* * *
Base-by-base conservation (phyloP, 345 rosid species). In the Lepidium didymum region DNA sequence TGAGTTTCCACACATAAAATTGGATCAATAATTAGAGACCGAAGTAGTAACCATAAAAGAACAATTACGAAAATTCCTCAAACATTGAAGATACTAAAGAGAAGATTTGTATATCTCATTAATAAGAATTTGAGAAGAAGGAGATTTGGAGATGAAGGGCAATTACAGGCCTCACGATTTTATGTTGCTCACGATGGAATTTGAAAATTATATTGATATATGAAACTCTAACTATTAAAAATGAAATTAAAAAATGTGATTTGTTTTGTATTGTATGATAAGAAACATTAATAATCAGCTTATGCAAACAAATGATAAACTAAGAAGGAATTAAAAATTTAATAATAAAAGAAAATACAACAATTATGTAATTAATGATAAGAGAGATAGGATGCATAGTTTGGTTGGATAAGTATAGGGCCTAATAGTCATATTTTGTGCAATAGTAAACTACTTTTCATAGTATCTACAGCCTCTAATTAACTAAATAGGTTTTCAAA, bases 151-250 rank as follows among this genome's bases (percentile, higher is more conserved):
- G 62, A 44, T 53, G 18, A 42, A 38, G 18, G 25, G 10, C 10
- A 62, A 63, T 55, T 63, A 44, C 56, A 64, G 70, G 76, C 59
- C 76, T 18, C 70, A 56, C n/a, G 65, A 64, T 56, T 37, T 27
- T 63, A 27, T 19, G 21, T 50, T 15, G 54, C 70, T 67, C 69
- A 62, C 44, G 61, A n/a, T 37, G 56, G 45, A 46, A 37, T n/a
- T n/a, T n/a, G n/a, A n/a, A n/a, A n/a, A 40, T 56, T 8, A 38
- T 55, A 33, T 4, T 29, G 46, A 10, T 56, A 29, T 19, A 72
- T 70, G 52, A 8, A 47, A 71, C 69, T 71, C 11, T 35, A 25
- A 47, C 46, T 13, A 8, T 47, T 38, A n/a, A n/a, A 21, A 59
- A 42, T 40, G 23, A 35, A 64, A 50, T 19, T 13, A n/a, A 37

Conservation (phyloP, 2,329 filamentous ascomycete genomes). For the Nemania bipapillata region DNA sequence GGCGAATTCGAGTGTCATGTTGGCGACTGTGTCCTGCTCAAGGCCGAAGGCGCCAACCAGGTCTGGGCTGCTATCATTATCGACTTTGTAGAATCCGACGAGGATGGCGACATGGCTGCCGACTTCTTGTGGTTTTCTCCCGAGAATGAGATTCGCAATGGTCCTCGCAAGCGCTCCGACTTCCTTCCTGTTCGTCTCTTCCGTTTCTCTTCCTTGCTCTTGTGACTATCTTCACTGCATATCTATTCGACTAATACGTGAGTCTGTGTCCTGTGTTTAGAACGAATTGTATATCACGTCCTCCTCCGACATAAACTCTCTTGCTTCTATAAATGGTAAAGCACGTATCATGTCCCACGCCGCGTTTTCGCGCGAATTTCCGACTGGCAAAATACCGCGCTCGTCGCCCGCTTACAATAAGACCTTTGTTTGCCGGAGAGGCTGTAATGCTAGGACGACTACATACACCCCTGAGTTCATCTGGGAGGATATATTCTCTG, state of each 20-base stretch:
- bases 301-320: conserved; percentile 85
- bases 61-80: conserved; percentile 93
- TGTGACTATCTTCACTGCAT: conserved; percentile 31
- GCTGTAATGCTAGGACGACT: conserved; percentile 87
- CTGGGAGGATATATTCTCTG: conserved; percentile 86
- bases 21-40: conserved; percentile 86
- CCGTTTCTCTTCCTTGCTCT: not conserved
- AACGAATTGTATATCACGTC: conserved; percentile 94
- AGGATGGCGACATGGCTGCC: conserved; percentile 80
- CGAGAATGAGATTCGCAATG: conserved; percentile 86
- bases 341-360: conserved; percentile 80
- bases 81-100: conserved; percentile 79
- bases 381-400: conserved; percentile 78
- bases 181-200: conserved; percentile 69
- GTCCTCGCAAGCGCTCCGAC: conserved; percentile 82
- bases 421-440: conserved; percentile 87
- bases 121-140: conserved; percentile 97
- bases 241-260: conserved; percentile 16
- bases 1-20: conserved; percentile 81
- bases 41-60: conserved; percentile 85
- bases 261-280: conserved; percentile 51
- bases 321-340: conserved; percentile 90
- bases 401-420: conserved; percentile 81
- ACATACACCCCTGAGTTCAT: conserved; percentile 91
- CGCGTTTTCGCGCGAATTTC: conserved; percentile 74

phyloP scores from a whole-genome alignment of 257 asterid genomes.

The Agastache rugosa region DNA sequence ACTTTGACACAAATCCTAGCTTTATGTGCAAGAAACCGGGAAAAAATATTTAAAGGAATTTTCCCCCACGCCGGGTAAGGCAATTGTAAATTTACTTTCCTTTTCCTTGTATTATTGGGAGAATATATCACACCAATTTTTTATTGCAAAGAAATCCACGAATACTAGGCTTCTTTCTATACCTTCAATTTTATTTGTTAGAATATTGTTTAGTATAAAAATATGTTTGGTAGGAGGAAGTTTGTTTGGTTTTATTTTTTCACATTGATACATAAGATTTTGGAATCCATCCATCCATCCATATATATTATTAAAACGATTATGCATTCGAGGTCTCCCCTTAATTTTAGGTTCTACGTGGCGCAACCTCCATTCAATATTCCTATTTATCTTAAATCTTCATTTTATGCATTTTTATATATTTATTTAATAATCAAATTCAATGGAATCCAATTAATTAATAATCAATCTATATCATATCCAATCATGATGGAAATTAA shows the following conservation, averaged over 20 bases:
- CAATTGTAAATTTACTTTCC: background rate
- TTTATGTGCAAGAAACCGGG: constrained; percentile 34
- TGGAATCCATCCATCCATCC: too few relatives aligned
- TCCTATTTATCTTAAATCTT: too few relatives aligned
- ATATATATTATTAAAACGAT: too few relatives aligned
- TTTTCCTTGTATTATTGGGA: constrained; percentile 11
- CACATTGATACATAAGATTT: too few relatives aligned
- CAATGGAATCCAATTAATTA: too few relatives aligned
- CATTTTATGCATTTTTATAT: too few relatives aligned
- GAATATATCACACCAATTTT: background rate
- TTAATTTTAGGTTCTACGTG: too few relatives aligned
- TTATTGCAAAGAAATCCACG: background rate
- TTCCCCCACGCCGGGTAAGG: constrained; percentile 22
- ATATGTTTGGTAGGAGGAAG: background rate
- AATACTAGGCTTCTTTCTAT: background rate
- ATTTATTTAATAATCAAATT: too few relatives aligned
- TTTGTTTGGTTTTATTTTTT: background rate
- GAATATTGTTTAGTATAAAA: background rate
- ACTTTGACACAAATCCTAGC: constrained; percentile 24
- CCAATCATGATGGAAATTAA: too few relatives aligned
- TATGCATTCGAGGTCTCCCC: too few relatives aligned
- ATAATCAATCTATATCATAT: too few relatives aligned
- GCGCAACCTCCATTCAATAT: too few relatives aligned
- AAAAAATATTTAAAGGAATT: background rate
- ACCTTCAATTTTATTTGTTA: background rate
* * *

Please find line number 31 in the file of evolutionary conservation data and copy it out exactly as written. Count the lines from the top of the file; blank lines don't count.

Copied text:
- bases 1-20: conserved; percentile 81